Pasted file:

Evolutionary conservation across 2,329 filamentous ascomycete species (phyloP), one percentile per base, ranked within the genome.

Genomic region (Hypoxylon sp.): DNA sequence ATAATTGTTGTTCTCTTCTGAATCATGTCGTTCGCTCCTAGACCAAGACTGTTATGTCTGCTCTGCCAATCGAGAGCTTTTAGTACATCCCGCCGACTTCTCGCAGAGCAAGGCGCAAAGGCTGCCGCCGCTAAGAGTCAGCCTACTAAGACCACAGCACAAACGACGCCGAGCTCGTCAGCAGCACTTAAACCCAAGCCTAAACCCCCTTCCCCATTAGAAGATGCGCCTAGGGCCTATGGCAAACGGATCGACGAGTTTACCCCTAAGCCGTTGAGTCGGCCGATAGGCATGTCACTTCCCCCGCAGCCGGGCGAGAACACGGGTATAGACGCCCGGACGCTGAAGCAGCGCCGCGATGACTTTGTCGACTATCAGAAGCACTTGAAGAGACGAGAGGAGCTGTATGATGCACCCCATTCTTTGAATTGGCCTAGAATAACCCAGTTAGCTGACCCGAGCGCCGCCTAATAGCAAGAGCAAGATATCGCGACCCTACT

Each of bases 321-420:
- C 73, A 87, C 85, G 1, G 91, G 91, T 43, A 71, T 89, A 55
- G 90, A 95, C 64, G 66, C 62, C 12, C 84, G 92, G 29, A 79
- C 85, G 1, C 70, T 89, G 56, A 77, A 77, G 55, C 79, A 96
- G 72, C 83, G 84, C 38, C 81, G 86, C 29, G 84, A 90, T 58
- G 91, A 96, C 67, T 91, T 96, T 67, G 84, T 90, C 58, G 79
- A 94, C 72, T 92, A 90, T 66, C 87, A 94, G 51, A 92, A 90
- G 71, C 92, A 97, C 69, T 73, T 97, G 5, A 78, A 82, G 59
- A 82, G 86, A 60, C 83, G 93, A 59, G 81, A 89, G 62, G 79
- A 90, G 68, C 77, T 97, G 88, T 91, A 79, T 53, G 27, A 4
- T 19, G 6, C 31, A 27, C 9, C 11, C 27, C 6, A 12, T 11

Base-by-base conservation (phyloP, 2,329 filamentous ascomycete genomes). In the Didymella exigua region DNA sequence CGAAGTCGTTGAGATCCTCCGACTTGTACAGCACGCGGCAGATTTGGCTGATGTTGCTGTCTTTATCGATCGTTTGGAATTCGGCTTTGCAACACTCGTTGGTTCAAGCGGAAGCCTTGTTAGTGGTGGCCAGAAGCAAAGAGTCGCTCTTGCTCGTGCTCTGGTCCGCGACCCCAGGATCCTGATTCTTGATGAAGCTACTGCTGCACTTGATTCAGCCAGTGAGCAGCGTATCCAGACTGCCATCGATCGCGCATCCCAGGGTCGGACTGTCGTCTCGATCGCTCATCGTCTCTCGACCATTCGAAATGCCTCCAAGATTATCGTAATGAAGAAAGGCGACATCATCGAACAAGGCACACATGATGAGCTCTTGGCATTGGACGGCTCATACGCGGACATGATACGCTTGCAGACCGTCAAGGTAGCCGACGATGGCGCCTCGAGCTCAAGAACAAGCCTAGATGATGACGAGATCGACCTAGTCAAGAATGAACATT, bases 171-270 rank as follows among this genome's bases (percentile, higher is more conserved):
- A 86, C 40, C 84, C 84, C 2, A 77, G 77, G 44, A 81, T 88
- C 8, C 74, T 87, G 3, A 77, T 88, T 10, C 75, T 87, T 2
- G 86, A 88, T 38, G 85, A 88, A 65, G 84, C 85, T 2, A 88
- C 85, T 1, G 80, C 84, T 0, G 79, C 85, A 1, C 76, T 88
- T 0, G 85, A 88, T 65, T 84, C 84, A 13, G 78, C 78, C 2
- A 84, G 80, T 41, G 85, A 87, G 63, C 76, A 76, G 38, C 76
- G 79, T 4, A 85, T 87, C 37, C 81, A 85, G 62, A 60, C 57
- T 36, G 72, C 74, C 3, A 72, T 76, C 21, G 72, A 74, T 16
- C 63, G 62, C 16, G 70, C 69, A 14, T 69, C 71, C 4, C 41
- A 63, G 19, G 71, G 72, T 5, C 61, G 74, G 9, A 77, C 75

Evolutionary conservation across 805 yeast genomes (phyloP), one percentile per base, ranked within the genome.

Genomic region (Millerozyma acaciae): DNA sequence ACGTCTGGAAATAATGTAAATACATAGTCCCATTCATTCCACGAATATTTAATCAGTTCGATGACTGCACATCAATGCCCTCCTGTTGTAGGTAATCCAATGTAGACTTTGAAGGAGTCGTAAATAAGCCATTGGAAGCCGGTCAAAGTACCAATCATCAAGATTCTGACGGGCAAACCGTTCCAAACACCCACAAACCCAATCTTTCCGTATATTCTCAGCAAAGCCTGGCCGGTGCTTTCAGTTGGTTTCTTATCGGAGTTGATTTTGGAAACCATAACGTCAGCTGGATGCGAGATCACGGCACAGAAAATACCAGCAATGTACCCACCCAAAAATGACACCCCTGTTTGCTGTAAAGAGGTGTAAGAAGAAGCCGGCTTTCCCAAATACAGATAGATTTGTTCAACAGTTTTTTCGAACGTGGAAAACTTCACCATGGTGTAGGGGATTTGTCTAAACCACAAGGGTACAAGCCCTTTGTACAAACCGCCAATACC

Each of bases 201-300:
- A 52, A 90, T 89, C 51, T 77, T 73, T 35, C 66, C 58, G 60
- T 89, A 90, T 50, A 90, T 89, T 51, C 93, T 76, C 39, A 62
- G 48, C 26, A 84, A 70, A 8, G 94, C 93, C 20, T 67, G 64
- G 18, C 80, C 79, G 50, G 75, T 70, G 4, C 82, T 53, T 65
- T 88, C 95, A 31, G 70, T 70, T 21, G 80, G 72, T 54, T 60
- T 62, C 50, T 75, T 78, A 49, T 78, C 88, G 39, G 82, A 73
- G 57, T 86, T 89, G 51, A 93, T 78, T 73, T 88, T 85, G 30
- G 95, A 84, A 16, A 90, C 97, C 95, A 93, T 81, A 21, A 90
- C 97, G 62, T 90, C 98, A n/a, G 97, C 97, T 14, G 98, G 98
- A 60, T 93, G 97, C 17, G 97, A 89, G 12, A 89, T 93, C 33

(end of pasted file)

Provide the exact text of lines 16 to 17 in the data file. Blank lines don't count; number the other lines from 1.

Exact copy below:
- C 8, C 74, T 87, G 3, A 77, T 88, T 10, C 75, T 87, T 2
- G 86, A 88, T 38, G 85, A 88, A 65, G 84, C 85, T 2, A 88